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Festive objects at a festive venue

A new Herend porcelain exhibition entitled “Everyday and Festive Ceremonies” opened last Friday in Zalaegerszeg, where variations of the legendary Victoria pattern, various butterfly motifs and porcelain objects of Jewish religiosity can be seen together.

A special historical memorial journey began at the county seat of Zala. An exhibition of the Herend Porcelain Manufactory opened in the former synagogue, where we can discover the meeting of Herend porcelain, Jewish heritage and the historical traditions of Zalaegerszeg through the exhibition.

The tools of Jewish culture and ceremonies are timeless works of art of the millennia-old religion and the nearly two-hundred-year-old Manufactory. In addition to their aesthetic beauty, they also carry a symbolic, deeper meaning, said Yacov Hadas-Handelsman, Ambassador of Israel to Hungary, chief patron and guest of honour of the event. He also drew attention to the fact that Jewish heritage and Zalaegerszeg’s love of art meet in this exhibition, showing objects of festive and everyday Jewish ceremonies in an exceptionally beautiful design by Herend. The ceremonies strengthen the holding power of the millennia-old community, he said, recalling the life of traditional families and weekly rituals, adding symbolic meaning to high-quality objects, including cedar bowls, mezuzahs as door decorations, Kiddush cups and Dreidels as children’s plays.

Dr. Attila Simon, CEO of the Herend Porcelain Manufactory, said that the exhibition also pays tribute to Mór Fischer from Tata as after the founder he brought to success the complex works of art created by multiple firing. He emphasized that the performance of its predecessors obliges today’s Manufactory community to never compromise on quality in order to protect the brand. Today, there are 64 million different Herend products, 4,000 different patterns, and 300 to 400 new works of art are created every year in the spirit of innovation. Today, these beauties are not just accessible for aristocratic homes, but to all, he said, adding that porcelain connects geographical regions around the world.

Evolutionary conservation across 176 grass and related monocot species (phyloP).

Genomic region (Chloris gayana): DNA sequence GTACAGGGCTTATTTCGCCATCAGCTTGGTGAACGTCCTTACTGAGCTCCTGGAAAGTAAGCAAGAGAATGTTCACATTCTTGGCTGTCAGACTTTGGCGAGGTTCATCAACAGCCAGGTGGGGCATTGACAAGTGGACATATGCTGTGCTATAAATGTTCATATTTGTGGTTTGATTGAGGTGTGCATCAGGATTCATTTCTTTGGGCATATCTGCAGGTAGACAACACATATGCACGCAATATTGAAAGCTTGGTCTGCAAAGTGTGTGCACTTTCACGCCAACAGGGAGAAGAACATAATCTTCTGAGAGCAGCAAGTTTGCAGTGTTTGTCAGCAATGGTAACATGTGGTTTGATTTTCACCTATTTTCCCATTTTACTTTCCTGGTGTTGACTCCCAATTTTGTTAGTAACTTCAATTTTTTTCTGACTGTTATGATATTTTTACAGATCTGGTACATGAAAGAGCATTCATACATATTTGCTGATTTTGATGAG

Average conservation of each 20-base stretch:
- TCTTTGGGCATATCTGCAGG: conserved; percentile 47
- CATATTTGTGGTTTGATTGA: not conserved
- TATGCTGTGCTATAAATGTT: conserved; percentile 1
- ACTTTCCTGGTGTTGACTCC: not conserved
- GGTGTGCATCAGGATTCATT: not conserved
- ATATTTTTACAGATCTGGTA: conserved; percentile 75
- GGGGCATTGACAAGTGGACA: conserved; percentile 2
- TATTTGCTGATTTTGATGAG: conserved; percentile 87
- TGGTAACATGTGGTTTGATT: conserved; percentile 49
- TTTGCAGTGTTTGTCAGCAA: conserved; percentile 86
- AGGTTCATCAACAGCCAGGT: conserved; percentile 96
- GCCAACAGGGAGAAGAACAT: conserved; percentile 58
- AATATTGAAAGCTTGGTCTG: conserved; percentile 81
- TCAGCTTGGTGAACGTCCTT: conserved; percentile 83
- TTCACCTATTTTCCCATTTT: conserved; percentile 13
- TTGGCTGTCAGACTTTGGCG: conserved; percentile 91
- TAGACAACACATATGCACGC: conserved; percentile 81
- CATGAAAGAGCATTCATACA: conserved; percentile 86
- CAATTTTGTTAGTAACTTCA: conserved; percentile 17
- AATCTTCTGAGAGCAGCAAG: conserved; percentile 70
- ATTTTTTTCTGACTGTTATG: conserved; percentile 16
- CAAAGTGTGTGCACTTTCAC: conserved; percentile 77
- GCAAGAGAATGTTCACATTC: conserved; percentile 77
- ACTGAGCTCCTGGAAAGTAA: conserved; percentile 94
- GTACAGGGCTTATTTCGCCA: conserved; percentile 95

The exhibition was praised by János Németh, Kossuth Prize-winning ceramic artist and Artist of the Nation. As a co-art representative, he recalled the founding of the Herend Porcelain Manufactory, the founders, the specialness of the material, the artistic design by Herend and the international recognition. In his words, Herend porcelain products are world-class creations in which “the souls of masters can be felt”.

The opening ceremony featured a Herend painting demonstration. The imposing exhibition awaits visitors until mid-January.

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